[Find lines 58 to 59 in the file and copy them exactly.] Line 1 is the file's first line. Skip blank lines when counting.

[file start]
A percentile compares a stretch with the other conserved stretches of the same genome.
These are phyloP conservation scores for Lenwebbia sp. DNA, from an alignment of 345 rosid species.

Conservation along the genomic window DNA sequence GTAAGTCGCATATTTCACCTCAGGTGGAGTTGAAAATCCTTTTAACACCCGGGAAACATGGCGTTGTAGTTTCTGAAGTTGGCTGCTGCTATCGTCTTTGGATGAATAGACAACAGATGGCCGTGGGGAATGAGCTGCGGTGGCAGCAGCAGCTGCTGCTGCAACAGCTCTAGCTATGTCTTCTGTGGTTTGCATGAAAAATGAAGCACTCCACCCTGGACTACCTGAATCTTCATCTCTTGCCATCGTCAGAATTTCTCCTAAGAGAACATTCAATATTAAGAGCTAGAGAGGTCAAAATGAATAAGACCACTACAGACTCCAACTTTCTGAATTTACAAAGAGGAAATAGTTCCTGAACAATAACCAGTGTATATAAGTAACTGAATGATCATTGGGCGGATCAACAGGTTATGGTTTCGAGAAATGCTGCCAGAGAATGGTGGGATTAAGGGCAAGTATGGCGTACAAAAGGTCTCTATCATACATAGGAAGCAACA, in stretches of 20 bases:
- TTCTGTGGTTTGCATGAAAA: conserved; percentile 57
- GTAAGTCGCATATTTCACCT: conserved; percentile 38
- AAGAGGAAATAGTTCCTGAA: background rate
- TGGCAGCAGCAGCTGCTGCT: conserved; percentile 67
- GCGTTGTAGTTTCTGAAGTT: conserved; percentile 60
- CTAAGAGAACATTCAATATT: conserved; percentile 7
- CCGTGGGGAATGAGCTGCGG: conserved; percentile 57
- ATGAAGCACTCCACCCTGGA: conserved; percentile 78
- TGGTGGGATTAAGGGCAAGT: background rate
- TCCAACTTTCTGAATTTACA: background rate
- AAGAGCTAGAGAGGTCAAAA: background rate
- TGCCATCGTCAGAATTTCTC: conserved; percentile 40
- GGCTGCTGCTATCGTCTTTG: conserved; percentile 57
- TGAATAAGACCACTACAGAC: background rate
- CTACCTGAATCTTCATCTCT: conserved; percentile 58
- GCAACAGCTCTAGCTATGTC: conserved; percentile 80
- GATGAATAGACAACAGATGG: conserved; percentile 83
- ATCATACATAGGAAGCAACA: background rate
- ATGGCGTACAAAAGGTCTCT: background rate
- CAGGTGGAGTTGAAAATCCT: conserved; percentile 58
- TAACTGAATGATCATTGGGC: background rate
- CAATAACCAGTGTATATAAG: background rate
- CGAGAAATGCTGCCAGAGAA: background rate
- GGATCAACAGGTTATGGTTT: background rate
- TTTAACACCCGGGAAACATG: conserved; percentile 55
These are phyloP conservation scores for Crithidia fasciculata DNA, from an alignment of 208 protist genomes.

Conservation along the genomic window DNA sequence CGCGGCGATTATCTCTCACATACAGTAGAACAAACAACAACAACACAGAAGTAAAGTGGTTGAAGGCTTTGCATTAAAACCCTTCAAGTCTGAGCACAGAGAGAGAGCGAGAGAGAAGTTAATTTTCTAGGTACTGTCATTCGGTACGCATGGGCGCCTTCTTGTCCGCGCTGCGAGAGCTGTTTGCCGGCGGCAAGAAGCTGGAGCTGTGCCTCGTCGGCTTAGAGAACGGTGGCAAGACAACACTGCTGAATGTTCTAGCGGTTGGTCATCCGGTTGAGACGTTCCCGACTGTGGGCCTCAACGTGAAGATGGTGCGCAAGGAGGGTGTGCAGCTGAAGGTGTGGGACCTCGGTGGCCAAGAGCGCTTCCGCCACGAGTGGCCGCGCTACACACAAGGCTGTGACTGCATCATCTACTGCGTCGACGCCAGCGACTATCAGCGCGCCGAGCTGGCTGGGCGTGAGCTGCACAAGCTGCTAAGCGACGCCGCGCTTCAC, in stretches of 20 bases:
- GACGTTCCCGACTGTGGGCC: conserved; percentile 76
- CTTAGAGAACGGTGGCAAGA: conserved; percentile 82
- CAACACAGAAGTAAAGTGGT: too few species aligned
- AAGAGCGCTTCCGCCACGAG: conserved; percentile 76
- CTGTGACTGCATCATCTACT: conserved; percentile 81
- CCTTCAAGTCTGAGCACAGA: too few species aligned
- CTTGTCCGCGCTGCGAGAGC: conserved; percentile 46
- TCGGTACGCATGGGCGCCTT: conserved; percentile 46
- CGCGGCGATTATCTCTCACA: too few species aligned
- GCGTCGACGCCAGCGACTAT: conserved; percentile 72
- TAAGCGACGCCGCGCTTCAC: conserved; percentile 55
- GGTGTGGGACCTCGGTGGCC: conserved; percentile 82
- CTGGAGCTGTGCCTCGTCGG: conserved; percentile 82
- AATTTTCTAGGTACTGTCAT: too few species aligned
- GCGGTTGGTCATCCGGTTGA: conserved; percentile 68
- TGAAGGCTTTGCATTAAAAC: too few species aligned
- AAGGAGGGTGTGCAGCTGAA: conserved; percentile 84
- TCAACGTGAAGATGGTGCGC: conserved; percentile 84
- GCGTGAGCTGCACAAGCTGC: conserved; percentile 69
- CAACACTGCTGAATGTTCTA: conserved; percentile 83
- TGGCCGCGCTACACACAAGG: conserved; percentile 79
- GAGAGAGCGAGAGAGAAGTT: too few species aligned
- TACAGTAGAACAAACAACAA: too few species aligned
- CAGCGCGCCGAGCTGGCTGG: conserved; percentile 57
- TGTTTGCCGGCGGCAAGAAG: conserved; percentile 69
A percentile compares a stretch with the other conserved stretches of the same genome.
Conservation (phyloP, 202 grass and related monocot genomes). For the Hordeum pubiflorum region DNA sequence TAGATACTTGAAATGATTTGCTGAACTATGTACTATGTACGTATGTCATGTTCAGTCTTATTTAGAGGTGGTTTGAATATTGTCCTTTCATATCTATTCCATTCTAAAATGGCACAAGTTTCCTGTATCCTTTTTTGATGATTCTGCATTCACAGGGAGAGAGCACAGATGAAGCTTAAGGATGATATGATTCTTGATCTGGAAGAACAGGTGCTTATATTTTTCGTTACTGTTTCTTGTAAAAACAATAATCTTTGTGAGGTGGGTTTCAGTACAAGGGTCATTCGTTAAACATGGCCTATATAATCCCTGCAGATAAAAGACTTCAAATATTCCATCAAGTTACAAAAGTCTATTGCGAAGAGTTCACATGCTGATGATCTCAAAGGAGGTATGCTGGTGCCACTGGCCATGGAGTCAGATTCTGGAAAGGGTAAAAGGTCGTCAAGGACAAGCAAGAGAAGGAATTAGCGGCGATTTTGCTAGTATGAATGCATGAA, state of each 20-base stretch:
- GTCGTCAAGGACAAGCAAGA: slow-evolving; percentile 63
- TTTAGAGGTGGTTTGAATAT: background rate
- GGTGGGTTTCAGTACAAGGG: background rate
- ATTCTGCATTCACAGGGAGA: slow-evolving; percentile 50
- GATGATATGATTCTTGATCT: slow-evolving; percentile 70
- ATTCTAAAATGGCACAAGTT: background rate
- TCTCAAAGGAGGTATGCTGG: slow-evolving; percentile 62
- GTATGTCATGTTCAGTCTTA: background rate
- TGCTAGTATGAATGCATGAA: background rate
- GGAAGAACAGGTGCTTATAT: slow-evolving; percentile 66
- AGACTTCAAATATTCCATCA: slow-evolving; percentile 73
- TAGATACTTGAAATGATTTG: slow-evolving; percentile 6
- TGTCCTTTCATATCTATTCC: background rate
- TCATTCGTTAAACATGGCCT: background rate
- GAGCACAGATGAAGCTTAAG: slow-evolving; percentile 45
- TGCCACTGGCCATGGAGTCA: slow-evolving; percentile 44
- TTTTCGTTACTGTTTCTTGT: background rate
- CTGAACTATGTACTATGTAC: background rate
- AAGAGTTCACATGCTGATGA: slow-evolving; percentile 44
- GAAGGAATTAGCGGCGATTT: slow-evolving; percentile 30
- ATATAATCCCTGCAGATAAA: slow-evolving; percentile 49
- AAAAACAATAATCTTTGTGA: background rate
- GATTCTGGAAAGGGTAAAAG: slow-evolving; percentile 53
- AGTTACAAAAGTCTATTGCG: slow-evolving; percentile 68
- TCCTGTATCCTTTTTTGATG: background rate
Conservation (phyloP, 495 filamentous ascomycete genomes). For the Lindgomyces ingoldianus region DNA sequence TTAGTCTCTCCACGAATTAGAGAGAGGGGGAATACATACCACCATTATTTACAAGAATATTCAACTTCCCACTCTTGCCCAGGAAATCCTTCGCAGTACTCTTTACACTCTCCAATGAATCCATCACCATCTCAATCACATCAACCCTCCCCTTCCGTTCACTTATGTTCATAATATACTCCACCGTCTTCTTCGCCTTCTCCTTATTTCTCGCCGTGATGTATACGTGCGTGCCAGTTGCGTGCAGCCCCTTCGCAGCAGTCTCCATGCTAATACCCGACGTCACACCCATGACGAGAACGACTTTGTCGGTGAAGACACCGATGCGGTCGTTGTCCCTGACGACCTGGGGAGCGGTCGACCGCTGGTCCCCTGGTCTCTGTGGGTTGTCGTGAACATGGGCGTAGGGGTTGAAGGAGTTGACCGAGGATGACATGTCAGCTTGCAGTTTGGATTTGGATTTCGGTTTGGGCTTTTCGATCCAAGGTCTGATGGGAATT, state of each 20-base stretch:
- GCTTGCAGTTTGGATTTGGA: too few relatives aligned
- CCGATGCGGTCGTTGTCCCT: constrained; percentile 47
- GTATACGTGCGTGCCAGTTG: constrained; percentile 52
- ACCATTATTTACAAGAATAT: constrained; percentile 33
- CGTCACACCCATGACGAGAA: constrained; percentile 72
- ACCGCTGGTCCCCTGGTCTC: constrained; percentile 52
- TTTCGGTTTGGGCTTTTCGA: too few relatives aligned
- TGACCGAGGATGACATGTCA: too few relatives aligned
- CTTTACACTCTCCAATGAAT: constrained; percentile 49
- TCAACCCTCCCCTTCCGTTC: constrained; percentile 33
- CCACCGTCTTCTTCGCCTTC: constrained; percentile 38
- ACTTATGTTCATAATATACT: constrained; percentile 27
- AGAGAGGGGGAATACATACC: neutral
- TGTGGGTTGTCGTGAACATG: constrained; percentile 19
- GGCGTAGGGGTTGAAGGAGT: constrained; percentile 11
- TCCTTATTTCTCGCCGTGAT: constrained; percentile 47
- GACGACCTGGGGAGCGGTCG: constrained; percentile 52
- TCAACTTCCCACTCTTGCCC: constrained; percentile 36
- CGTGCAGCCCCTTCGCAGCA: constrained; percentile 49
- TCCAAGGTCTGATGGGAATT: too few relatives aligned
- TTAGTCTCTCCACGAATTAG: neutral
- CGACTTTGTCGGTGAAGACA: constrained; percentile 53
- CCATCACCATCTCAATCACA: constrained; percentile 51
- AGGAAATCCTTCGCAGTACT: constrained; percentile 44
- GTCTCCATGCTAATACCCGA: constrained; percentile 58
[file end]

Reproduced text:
- GTCGTCAAGGACAAGCAAGA: slow-evolving; percentile 63
- TTTAGAGGTGGTTTGAATAT: background rate